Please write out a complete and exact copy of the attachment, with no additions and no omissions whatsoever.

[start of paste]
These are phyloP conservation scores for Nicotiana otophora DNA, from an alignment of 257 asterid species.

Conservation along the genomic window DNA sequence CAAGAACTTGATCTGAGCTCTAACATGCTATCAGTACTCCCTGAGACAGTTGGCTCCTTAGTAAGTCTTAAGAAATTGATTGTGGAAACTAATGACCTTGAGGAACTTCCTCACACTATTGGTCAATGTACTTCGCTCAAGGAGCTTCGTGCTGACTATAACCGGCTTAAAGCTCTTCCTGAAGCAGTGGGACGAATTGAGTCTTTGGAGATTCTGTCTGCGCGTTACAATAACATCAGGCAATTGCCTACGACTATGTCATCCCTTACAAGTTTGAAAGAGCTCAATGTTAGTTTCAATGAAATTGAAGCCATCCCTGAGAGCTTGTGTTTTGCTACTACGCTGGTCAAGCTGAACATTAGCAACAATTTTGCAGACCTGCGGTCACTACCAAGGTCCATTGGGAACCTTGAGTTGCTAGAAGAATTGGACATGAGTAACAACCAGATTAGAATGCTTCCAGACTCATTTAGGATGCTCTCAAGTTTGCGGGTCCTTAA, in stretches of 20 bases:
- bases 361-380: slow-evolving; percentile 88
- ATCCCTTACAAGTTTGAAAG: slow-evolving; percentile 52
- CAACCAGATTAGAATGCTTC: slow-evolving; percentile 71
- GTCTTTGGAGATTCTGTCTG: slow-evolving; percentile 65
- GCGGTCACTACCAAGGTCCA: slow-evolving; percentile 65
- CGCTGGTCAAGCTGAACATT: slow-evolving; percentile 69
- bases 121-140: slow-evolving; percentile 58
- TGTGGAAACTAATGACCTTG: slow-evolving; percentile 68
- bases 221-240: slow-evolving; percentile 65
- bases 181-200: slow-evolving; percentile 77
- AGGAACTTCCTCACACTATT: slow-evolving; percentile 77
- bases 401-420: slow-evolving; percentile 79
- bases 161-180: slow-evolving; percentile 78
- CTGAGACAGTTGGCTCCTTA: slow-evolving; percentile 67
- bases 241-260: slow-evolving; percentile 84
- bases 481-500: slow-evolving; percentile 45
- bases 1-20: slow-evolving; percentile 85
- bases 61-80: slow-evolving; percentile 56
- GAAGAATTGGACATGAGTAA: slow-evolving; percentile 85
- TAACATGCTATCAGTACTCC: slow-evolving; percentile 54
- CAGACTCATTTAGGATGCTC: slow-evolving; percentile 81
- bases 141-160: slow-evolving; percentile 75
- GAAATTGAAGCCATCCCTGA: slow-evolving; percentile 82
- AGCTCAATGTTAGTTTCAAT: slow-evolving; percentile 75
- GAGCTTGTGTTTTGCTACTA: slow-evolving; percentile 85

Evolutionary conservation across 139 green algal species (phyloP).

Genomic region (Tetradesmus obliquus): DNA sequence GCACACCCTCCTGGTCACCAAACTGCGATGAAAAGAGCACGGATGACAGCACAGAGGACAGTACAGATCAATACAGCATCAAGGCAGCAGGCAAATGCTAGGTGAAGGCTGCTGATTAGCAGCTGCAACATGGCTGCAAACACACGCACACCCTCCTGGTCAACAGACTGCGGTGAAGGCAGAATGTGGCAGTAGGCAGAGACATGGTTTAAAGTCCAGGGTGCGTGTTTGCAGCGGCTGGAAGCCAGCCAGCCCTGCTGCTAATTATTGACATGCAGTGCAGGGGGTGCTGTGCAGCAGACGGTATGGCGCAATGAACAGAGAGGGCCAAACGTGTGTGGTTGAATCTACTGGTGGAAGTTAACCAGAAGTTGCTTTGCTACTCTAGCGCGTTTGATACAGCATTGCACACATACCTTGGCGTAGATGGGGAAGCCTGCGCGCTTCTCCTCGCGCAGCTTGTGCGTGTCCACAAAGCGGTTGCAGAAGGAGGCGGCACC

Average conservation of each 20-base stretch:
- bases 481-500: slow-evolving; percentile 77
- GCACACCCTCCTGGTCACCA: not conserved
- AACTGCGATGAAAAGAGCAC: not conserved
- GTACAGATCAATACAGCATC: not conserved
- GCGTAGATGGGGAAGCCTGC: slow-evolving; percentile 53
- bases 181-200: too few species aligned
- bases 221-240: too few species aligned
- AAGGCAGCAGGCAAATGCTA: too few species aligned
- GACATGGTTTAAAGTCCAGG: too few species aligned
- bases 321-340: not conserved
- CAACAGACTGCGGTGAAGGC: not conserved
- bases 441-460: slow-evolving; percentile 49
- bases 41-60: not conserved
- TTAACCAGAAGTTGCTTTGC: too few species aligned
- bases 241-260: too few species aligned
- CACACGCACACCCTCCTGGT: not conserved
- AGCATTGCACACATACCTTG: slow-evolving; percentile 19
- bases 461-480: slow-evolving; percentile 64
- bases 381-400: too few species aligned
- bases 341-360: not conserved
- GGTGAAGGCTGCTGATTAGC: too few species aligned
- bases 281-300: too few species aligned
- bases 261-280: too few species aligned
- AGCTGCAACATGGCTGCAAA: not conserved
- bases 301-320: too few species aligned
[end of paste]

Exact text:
These are phyloP conservation scores for Nicotiana otophora DNA, from an alignment of 257 asterid species.

Conservation along the genomic window DNA sequence CAAGAACTTGATCTGAGCTCTAACATGCTATCAGTACTCCCTGAGACAGTTGGCTCCTTAGTAAGTCTTAAGAAATTGATTGTGGAAACTAATGACCTTGAGGAACTTCCTCACACTATTGGTCAATGTACTTCGCTCAAGGAGCTTCGTGCTGACTATAACCGGCTTAAAGCTCTTCCTGAAGCAGTGGGACGAATTGAGTCTTTGGAGATTCTGTCTGCGCGTTACAATAACATCAGGCAATTGCCTACGACTATGTCATCCCTTACAAGTTTGAAAGAGCTCAATGTTAGTTTCAATGAAATTGAAGCCATCCCTGAGAGCTTGTGTTTTGCTACTACGCTGGTCAAGCTGAACATTAGCAACAATTTTGCAGACCTGCGGTCACTACCAAGGTCCATTGGGAACCTTGAGTTGCTAGAAGAATTGGACATGAGTAACAACCAGATTAGAATGCTTCCAGACTCATTTAGGATGCTCTCAAGTTTGCGGGTCCTTAA, in stretches of 20 bases:
- bases 361-380: slow-evolving; percentile 88
- ATCCCTTACAAGTTTGAAAG: slow-evolving; percentile 52
- CAACCAGATTAGAATGCTTC: slow-evolving; percentile 71
- GTCTTTGGAGATTCTGTCTG: slow-evolving; percentile 65
- GCGGTCACTACCAAGGTCCA: slow-evolving; percentile 65
- CGCTGGTCAAGCTGAACATT: slow-evolving; percentile 69
- bases 121-140: slow-evolving; percentile 58
- TGTGGAAACTAATGACCTTG: slow-evolving; percentile 68
- bases 221-240: slow-evolving; percentile 65
- bases 181-200: slow-evolving; percentile 77
- AGGAACTTCCTCACACTATT: slow-evolving; percentile 77
- bases 401-420: slow-evolving; percentile 79
- bases 161-180: slow-evolving; percentile 78
- CTGAGACAGTTGGCTCCTTA: slow-evolving; percentile 67
- bases 241-260: slow-evolving; percentile 84
- bases 481-500: slow-evolving; percentile 45
- bases 1-20: slow-evolving; percentile 85
- bases 61-80: slow-evolving; percentile 56
- GAAGAATTGGACATGAGTAA: slow-evolving; percentile 85
- TAACATGCTATCAGTACTCC: slow-evolving; percentile 54
- CAGACTCATTTAGGATGCTC: slow-evolving; percentile 81
- bases 141-160: slow-evolving; percentile 75
- GAAATTGAAGCCATCCCTGA: slow-evolving; percentile 82
- AGCTCAATGTTAGTTTCAAT: slow-evolving; percentile 75
- GAGCTTGTGTTTTGCTACTA: slow-evolving; percentile 85

Evolutionary conservation across 139 green algal species (phyloP).

Genomic region (Tetradesmus obliquus): DNA sequence GCACACCCTCCTGGTCACCAAACTGCGATGAAAAGAGCACGGATGACAGCACAGAGGACAGTACAGATCAATACAGCATCAAGGCAGCAGGCAAATGCTAGGTGAAGGCTGCTGATTAGCAGCTGCAACATGGCTGCAAACACACGCACACCCTCCTGGTCAACAGACTGCGGTGAAGGCAGAATGTGGCAGTAGGCAGAGACATGGTTTAAAGTCCAGGGTGCGTGTTTGCAGCGGCTGGAAGCCAGCCAGCCCTGCTGCTAATTATTGACATGCAGTGCAGGGGGTGCTGTGCAGCAGACGGTATGGCGCAATGAACAGAGAGGGCCAAACGTGTGTGGTTGAATCTACTGGTGGAAGTTAACCAGAAGTTGCTTTGCTACTCTAGCGCGTTTGATACAGCATTGCACACATACCTTGGCGTAGATGGGGAAGCCTGCGCGCTTCTCCTCGCGCAGCTTGTGCGTGTCCACAAAGCGGTTGCAGAAGGAGGCGGCACC

Average conservation of each 20-base stretch:
- bases 481-500: slow-evolving; percentile 77
- GCACACCCTCCTGGTCACCA: not conserved
- AACTGCGATGAAAAGAGCAC: not conserved
- GTACAGATCAATACAGCATC: not conserved
- GCGTAGATGGGGAAGCCTGC: slow-evolving; percentile 53
- bases 181-200: too few species aligned
- bases 221-240: too few species aligned
- AAGGCAGCAGGCAAATGCTA: too few species aligned
- GACATGGTTTAAAGTCCAGG: too few species aligned
- bases 321-340: not conserved
- CAACAGACTGCGGTGAAGGC: not conserved
- bases 441-460: slow-evolving; percentile 49
- bases 41-60: not conserved
- TTAACCAGAAGTTGCTTTGC: too few species aligned
- bases 241-260: too few species aligned
- CACACGCACACCCTCCTGGT: not conserved
- AGCATTGCACACATACCTTG: slow-evolving; percentile 19
- bases 461-480: slow-evolving; percentile 64
- bases 381-400: too few species aligned
- bases 341-360: not conserved
- GGTGAAGGCTGCTGATTAGC: too few species aligned
- bases 281-300: too few species aligned
- bases 261-280: too few species aligned
- AGCTGCAACATGGCTGCAAA: not conserved
- bases 301-320: too few species aligned